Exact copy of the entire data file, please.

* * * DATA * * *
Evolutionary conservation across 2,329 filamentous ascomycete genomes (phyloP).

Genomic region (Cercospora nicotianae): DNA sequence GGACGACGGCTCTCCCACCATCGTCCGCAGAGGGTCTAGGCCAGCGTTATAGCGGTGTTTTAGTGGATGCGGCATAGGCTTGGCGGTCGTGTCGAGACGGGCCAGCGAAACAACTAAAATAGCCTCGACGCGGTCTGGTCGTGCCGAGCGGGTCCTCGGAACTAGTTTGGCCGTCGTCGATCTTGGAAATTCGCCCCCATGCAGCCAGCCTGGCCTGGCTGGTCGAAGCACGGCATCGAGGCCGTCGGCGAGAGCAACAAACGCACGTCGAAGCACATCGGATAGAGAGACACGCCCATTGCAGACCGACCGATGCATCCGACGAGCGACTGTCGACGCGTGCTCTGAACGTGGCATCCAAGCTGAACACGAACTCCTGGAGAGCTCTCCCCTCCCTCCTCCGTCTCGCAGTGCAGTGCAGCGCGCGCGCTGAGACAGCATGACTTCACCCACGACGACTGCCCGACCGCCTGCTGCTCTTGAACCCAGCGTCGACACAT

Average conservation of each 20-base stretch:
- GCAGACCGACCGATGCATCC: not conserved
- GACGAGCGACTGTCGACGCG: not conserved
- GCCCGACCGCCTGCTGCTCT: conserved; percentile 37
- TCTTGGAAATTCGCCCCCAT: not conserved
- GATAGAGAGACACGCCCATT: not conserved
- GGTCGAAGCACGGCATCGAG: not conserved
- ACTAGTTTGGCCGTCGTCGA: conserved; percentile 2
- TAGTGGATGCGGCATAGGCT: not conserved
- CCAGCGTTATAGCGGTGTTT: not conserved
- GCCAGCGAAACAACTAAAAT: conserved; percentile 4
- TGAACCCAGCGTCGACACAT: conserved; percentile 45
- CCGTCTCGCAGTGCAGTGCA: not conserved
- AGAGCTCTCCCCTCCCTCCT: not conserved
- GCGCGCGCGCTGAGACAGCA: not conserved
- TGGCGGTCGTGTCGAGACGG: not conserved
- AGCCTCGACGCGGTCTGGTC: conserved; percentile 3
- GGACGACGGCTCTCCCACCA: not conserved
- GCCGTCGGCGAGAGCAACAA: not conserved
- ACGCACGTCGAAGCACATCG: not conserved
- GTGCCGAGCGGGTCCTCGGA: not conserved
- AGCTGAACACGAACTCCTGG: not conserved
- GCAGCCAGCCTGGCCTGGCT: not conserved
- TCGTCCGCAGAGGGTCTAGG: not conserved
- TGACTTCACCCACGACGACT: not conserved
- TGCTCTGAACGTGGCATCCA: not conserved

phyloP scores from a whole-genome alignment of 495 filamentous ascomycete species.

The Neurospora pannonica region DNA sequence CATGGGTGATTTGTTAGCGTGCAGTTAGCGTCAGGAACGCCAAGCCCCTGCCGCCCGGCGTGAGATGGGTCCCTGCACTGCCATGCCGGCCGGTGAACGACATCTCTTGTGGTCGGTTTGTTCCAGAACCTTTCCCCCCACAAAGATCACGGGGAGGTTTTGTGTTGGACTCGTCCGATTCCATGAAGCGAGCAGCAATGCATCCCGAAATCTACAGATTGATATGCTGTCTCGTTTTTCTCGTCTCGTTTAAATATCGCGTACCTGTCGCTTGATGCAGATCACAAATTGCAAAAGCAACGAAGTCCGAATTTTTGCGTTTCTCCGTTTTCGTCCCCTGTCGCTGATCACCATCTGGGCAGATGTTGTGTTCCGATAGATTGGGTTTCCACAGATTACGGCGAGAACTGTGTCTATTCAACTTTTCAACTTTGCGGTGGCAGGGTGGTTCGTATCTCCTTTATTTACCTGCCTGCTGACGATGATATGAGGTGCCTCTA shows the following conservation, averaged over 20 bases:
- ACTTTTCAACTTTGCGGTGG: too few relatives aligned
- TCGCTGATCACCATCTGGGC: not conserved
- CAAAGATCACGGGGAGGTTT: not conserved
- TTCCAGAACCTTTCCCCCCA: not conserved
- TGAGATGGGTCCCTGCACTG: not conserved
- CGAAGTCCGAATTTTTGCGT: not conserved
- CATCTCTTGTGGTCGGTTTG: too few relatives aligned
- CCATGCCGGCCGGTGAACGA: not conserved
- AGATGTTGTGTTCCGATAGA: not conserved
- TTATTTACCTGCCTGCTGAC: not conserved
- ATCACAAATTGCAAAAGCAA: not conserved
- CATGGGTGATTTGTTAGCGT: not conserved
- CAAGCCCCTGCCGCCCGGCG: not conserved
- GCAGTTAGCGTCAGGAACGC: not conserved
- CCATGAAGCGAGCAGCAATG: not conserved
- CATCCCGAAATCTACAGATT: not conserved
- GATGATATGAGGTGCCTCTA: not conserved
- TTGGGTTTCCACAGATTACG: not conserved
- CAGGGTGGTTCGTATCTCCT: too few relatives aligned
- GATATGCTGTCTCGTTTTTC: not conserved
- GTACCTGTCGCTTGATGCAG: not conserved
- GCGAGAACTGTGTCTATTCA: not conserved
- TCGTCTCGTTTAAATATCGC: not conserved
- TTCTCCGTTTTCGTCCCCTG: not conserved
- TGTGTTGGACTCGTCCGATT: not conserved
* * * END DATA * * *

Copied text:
Evolutionary conservation across 2,329 filamentous ascomycete genomes (phyloP).

Genomic region (Cercospora nicotianae): DNA sequence GGACGACGGCTCTCCCACCATCGTCCGCAGAGGGTCTAGGCCAGCGTTATAGCGGTGTTTTAGTGGATGCGGCATAGGCTTGGCGGTCGTGTCGAGACGGGCCAGCGAAACAACTAAAATAGCCTCGACGCGGTCTGGTCGTGCCGAGCGGGTCCTCGGAACTAGTTTGGCCGTCGTCGATCTTGGAAATTCGCCCCCATGCAGCCAGCCTGGCCTGGCTGGTCGAAGCACGGCATCGAGGCCGTCGGCGAGAGCAACAAACGCACGTCGAAGCACATCGGATAGAGAGACACGCCCATTGCAGACCGACCGATGCATCCGACGAGCGACTGTCGACGCGTGCTCTGAACGTGGCATCCAAGCTGAACACGAACTCCTGGAGAGCTCTCCCCTCCCTCCTCCGTCTCGCAGTGCAGTGCAGCGCGCGCGCTGAGACAGCATGACTTCACCCACGACGACTGCCCGACCGCCTGCTGCTCTTGAACCCAGCGTCGACACAT

Average conservation of each 20-base stretch:
- GCAGACCGACCGATGCATCC: not conserved
- GACGAGCGACTGTCGACGCG: not conserved
- GCCCGACCGCCTGCTGCTCT: conserved; percentile 37
- TCTTGGAAATTCGCCCCCAT: not conserved
- GATAGAGAGACACGCCCATT: not conserved
- GGTCGAAGCACGGCATCGAG: not conserved
- ACTAGTTTGGCCGTCGTCGA: conserved; percentile 2
- TAGTGGATGCGGCATAGGCT: not conserved
- CCAGCGTTATAGCGGTGTTT: not conserved
- GCCAGCGAAACAACTAAAAT: conserved; percentile 4
- TGAACCCAGCGTCGACACAT: conserved; percentile 45
- CCGTCTCGCAGTGCAGTGCA: not conserved
- AGAGCTCTCCCCTCCCTCCT: not conserved
- GCGCGCGCGCTGAGACAGCA: not conserved
- TGGCGGTCGTGTCGAGACGG: not conserved
- AGCCTCGACGCGGTCTGGTC: conserved; percentile 3
- GGACGACGGCTCTCCCACCA: not conserved
- GCCGTCGGCGAGAGCAACAA: not conserved
- ACGCACGTCGAAGCACATCG: not conserved
- GTGCCGAGCGGGTCCTCGGA: not conserved
- AGCTGAACACGAACTCCTGG: not conserved
- GCAGCCAGCCTGGCCTGGCT: not conserved
- TCGTCCGCAGAGGGTCTAGG: not conserved
- TGACTTCACCCACGACGACT: not conserved
- TGCTCTGAACGTGGCATCCA: not conserved

phyloP scores from a whole-genome alignment of 495 filamentous ascomycete species.

The Neurospora pannonica region DNA sequence CATGGGTGATTTGTTAGCGTGCAGTTAGCGTCAGGAACGCCAAGCCCCTGCCGCCCGGCGTGAGATGGGTCCCTGCACTGCCATGCCGGCCGGTGAACGACATCTCTTGTGGTCGGTTTGTTCCAGAACCTTTCCCCCCACAAAGATCACGGGGAGGTTTTGTGTTGGACTCGTCCGATTCCATGAAGCGAGCAGCAATGCATCCCGAAATCTACAGATTGATATGCTGTCTCGTTTTTCTCGTCTCGTTTAAATATCGCGTACCTGTCGCTTGATGCAGATCACAAATTGCAAAAGCAACGAAGTCCGAATTTTTGCGTTTCTCCGTTTTCGTCCCCTGTCGCTGATCACCATCTGGGCAGATGTTGTGTTCCGATAGATTGGGTTTCCACAGATTACGGCGAGAACTGTGTCTATTCAACTTTTCAACTTTGCGGTGGCAGGGTGGTTCGTATCTCCTTTATTTACCTGCCTGCTGACGATGATATGAGGTGCCTCTA shows the following conservation, averaged over 20 bases:
- ACTTTTCAACTTTGCGGTGG: too few relatives aligned
- TCGCTGATCACCATCTGGGC: not conserved
- CAAAGATCACGGGGAGGTTT: not conserved
- TTCCAGAACCTTTCCCCCCA: not conserved
- TGAGATGGGTCCCTGCACTG: not conserved
- CGAAGTCCGAATTTTTGCGT: not conserved
- CATCTCTTGTGGTCGGTTTG: too few relatives aligned
- CCATGCCGGCCGGTGAACGA: not conserved
- AGATGTTGTGTTCCGATAGA: not conserved
- TTATTTACCTGCCTGCTGAC: not conserved
- ATCACAAATTGCAAAAGCAA: not conserved
- CATGGGTGATTTGTTAGCGT: not conserved
- CAAGCCCCTGCCGCCCGGCG: not conserved
- GCAGTTAGCGTCAGGAACGC: not conserved
- CCATGAAGCGAGCAGCAATG: not conserved
- CATCCCGAAATCTACAGATT: not conserved
- GATGATATGAGGTGCCTCTA: not conserved
- TTGGGTTTCCACAGATTACG: not conserved
- CAGGGTGGTTCGTATCTCCT: too few relatives aligned
- GATATGCTGTCTCGTTTTTC: not conserved
- GTACCTGTCGCTTGATGCAG: not conserved
- GCGAGAACTGTGTCTATTCA: not conserved
- TCGTCTCGTTTAAATATCGC: not conserved
- TTCTCCGTTTTCGTCCCCTG: not conserved
- TGTGTTGGACTCGTCCGATT: not conserved